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The Cultivation of Hatred (Bourgeois Experience) Hardcover – September, 1993

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Editorial Reviews

From Publishers Weekly

In the Victorian age, bourgeois husbands beat their wives even during pregnancy, and raped or sodomized them, maintains Yale historian Gay. People in the 19th century, he argues, were virtually unanimous in viewing the human animal as innately aggressive, greedy, combative and wicked. The third volume in Gay's study "The Bourgeois Experience" (following The Education of the Senses and The Tender Passion ), this engaging, hugely rewarding survey uses Freudian insights to illuminate the dark, irrational side of 19th-century culture, which in Gay's view underpinned the modern breakdown of civilized constraints on aggression. He shows how Victorian "alibis" for aggression, formulated as religious, political or scientific beliefs, were used to legitimate the activities of colonialists, eugenicists, racists and extreme nationalists. He explores humor as a vehicle for aggression in the writings of Lewis Carroll, Heine, Flaubert and Freud, and he analyzes "the interplay of aggression and libido" as demagogues won mass followings and the middle class asserted its democratic rights. Laced with sharp profiles of George Sand, Bismarck, Sade, Zola, Nietzsche and many others, this study is rich in observations on the struggle for women's rights, the roots of suicide, sports, capital punishment, prison conditions and much else. Photos.
Copyright 1993 Reed Business Information, Inc.

From Library Journal

This third installment in Gay's (history, Yale) magisterial "Bourgeois Experience" series lives up to expectations. While the earlier installments, The Education of the Senses (OUP, 1984) and The Tender Passion ( LJ 2/15/86), dealt largely with matters of sexuality in the late 19th century (Gay is an eminent Freudian), this one focuses on the aggressive urges and the "alibis" that mask them, whereby violent behaviors, racism, sexism, and so forth are both suppressed and developed. While some of this territory has been mined (cf. Steven Marcus's Other Victorians , LJ 5/15/66) by numerous Dickens scholars, among others, Gay mines it exhaustively. And he writes brilliantly. Excellent biographical sketches (Darwin, Daumier, G. Eliot, et al.) add life and color to the work, as do fascinating historical tangents (e.g., the cultural significance of the advent of pneumatic bicycle tires). Essential for academic libraries; highly recommended to large public libraries. Previewed in Prepub Alert, LJ 5/1/93.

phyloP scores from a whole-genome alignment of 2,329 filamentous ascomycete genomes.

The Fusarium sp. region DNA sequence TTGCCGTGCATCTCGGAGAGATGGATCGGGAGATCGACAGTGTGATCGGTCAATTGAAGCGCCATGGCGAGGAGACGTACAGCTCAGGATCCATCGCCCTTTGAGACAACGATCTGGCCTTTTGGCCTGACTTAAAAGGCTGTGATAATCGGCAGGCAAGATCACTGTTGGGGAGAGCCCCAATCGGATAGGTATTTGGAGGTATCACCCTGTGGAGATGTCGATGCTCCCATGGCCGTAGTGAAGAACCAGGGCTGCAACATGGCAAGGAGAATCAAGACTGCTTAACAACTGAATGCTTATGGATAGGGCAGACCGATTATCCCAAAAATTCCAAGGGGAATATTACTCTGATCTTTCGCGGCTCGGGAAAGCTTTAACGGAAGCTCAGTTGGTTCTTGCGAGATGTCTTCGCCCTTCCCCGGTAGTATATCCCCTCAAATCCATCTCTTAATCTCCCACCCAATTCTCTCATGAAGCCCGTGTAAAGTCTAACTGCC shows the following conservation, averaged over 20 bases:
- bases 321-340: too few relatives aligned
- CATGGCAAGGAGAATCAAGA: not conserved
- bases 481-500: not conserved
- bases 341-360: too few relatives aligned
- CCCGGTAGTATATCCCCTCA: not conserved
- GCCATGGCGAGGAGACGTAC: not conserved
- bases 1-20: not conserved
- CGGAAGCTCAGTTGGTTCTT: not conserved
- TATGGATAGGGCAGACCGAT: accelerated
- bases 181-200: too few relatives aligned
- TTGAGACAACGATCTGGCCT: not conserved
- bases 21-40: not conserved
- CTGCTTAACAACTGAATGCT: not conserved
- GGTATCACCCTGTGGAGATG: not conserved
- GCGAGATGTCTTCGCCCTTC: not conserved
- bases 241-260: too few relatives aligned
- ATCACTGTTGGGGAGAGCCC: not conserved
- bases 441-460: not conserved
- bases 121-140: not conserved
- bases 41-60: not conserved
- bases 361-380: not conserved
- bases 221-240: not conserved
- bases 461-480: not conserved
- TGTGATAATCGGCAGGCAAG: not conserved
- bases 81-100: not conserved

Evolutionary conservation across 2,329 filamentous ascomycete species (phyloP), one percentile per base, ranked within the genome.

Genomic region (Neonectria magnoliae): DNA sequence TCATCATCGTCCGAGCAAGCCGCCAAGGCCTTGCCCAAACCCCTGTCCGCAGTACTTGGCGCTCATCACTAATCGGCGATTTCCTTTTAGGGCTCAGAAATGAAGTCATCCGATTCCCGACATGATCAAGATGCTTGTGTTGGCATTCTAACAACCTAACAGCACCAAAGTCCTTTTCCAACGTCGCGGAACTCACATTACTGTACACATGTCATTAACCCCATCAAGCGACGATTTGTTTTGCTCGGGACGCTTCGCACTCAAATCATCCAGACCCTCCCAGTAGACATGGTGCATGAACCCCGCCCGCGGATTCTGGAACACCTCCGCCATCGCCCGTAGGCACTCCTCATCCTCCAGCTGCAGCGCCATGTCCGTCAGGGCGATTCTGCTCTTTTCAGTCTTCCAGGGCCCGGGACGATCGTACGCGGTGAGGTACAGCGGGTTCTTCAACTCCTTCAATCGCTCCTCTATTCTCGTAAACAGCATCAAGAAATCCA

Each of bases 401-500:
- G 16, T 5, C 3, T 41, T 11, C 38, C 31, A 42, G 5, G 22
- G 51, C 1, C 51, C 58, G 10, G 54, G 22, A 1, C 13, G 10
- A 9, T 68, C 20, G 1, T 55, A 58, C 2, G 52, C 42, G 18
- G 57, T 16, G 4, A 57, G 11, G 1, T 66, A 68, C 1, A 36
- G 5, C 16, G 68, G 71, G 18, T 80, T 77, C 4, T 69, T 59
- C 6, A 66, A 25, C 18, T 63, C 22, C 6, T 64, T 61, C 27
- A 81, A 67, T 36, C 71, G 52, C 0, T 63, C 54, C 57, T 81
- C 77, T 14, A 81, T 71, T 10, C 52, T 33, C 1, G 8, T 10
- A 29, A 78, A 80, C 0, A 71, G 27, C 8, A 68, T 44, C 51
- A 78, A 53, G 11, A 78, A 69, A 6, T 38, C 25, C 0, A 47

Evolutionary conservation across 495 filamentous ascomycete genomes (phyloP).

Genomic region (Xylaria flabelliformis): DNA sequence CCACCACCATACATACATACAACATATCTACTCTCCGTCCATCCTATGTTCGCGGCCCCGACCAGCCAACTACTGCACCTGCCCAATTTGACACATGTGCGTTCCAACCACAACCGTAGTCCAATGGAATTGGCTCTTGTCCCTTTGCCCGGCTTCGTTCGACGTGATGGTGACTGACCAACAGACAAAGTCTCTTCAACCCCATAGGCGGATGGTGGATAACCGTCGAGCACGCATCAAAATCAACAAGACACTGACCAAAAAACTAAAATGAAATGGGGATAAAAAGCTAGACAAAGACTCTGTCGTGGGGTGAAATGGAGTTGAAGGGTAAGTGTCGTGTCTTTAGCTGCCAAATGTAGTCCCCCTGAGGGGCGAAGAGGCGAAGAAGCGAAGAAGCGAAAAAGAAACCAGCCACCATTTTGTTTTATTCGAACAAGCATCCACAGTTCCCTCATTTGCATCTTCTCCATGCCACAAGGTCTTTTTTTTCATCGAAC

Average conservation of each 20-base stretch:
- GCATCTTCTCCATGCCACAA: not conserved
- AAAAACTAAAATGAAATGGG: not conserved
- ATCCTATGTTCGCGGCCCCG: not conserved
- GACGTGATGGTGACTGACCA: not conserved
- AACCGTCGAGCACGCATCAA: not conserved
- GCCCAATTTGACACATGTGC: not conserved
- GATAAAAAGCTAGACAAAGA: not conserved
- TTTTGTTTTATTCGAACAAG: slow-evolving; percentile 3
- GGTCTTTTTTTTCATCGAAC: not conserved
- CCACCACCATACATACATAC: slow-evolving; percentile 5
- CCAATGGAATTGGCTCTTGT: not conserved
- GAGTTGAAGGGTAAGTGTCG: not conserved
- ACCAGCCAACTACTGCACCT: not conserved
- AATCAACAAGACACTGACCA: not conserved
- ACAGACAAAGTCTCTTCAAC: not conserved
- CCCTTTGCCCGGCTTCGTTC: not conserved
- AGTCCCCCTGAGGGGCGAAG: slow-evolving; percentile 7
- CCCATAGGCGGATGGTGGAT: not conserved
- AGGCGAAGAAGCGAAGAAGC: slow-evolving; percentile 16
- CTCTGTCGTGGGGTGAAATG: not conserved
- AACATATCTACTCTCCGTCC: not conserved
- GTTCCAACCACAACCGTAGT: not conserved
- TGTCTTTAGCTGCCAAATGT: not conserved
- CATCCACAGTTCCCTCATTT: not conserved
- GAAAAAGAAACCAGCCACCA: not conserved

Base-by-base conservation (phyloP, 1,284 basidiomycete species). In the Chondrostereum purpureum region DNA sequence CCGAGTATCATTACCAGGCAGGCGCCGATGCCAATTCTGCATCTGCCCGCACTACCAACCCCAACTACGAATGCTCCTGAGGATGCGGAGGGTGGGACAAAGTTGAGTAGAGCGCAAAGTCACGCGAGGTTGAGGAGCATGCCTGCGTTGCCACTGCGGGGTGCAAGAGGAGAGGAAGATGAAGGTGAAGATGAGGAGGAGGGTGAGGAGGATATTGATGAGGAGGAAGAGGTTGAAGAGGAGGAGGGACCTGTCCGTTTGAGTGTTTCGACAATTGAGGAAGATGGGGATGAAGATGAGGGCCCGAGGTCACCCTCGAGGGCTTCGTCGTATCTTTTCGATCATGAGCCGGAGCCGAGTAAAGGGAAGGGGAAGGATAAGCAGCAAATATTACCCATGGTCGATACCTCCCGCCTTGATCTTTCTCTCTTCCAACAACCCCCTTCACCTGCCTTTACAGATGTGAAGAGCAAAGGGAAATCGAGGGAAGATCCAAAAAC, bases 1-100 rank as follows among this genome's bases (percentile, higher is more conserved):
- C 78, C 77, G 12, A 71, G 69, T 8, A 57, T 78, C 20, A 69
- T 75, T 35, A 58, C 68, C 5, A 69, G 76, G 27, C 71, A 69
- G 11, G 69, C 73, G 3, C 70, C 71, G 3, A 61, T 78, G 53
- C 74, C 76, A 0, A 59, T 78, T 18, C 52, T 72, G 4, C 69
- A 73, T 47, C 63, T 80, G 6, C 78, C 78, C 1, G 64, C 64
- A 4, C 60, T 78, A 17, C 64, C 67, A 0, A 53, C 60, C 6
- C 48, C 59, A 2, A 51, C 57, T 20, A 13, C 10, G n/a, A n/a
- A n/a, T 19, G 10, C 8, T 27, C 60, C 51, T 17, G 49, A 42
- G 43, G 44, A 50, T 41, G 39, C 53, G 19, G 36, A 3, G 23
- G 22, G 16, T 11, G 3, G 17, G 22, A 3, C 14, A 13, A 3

- Robert E. Brown, Onondaga Cty. P.L., Syracuse, N.Y.
Copyright 1993 Reed Business Information, Inc.

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Product Details

  • Series: Bourgeois Experience
  • Hardcover: 752 pages
  • Publisher: W. W. Norton & Company; 1st edition (September 1993)
  • Language: English
  • ISBN-10: 0393033988
  • ISBN-13: 978-0393033984
  • Product Dimensions: 9.5 x 6.5 x 1.5 inches
  • Shipping Weight: 2.6 pounds
  • Average Customer Review: 5.0 out of 5 stars  See all reviews (1 customer review)
  • Amazon Best Sellers Rank: #981,967 in Books (See Top 100 in Books)

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By S. Pactor VINE VOICE on January 16, 2005
Format: Hardcover Verified Purchase
[...] This five volume history of the victorian bourgeois follows a freudian schematic: the first volume dealt with love, the second with sex, and this volume with agression.

This book was my favorite of the three I've read so far. Gay picks apart the Victorian penchant for cloaked agression with admirable scholastic fortitude. His discussion of Foucault's theory of prisons is a high light for this entire five volume set.

His critique of what he calls the "social control" theorists is that they fail to take into account the ability of the powerful to delude themselves into thinking they are doing the right thing, even when they are most assuredly not.

Why stop here? Only two more volumes to go...
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